On January 3, Justin Bibb was sworn in as the new mayor of Cleveland. His inauguration marks the first time the city has had new leadership since 2006.
Under normal circumstances, the election of a new mayor doesn’t mean much for a city’s schools. There might be photo ops and some campaign promises, but mayors typically have very little power over what happens in classrooms. Cleveland, however, is one of a few exceptions nationwide. The Cleveland Metropolitan School District (CMSD) has been under mayoral control since 1997, when the General Assembly passed House Bill 269, which gives the mayor power to shape the local school board. It was former mayor Frank Jackson who introduced the Cleveland Plan, a city-wide education turnaround effort aimed at raising student achievement, increasing parental engagement, and encouraging the growth of quality public school options. The plan has guided the district’s work since 2012, and a recently updated version will do the same over the next several years. As the city’s new mayor, Bibb won’t just inherit control of Ohio’s second largest school district—he’ll also be responsible for overseeing the continued progress of the Cleveland Plan.
That’s a lot for a new mayor, so it’s fortunate that Bibb is stepping into a fairly stable situation. While city leadership has changed, district leadership has not. Eric Gordon has been the district’s Chief Executive Officer since 2011. Not only has he been at the helm during the entirety of the Cleveland Plan’s implementation, he worked alongside former Mayor Jackson to lobby state legislators and get the plan put into law. His tenure hasn’t always been smooth sailing, but there’s no denying that Gordon has been a consistent presence during negotiations with the local teachers’ union, state policy changes, and the ongoing Covid-19 pandemic. For a first-time mayor, working alongside an experienced leader who’s been embedded in the community for over a decade is a huge plus.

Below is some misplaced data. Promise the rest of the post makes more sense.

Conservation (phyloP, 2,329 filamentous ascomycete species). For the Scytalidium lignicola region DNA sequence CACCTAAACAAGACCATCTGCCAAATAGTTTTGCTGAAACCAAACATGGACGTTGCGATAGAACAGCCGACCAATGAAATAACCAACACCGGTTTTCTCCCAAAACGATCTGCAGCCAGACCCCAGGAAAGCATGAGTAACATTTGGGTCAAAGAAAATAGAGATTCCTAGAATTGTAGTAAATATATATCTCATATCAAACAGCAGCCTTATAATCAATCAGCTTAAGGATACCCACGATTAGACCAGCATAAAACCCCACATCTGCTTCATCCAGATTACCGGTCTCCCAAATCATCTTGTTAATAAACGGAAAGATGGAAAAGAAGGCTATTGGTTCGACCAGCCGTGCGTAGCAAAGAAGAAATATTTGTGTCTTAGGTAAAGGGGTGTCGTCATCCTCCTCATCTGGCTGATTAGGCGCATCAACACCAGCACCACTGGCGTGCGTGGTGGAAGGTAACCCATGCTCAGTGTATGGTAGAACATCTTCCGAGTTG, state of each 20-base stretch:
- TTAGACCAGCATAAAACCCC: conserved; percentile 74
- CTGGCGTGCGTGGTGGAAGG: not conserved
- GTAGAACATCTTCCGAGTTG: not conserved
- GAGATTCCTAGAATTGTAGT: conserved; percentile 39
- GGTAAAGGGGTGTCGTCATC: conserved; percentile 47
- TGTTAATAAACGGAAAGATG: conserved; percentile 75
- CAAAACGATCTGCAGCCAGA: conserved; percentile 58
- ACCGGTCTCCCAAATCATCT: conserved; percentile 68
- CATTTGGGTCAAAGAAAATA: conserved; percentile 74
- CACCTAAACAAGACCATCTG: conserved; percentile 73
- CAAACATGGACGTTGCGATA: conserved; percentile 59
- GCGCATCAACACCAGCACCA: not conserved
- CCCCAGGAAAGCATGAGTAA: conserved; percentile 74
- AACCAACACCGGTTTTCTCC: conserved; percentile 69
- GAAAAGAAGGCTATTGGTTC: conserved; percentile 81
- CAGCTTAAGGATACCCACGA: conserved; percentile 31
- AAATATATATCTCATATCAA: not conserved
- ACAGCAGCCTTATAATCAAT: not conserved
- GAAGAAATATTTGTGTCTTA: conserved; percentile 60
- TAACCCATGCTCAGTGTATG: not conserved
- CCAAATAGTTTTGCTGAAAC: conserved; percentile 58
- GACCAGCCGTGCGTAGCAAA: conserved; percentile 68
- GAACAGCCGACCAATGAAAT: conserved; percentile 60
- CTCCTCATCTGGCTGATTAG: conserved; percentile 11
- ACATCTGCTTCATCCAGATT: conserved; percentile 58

Bibb and his constituents can also take comfort in the fact that Cleveland schools appear to be headed in the right direction. Each year, the Cleveland Transformation Alliance (CTA) releases an annual report that documents the district’s progress against a broad set of goals. The most recent report lists plenty of pre-pandemic positives. For example, since the advent of the PRE4CLE program in 2014, enrollment in high-quality preschool has increased by 72 percent. CMSD has narrowed the graduation gap between its students and the state average by 78 percent since 2010, and district graduation rates for Black and Hispanic students are outpacing the same rates statewide. A recent study that analyzed student-level data from the National Assessment of Educational Progress (NAEP) found that Cleveland showed statistically significant positive effects in fourth and eighth grade math and eighth grade reading. These impressive gains have earned Cleveland the moniker as one of the fastest-improving city school districts in the country.
The pandemic has surely impacted this progress. Moving forward, district and community leaders should be intentional about identifying learning loss and addressing it. The recently-revised Cleveland Plan should help with that, and the Bibb administration will benefit from having a plan already in place.
But that doesn’t mean the new mayor won’t get a chance to advocate for his own ideas, too. In fact, Bibb has some experience in education—he’s the co-chair of the Ohio Advisory Board for Teach For America—and many of the suggestions he listed on his campaign site are research-backed proposals that could help schools get students back on track. They include repeating the CMSD Summer Learning Experience, expanding tutoring options, improving internet connectivity and online offerings, and developing more college and career pathways, as well as partnerships with local employers and postsecondary institutions.
To be sure, the enduring pandemic, its persistent economic fallout, and an ongoing spike in violent crime will give the newly elected mayor plenty to do. But Bibb has promised to “offer constructive ideas, an active presence, and strong leadership to help stimulate and sustain CMSD’s very difficult work.” Such a promise seems to indicate a desire to take a hands-on approach to leading the district. And given the outsized impact of the pandemic on Cleveland schools, that’s good news.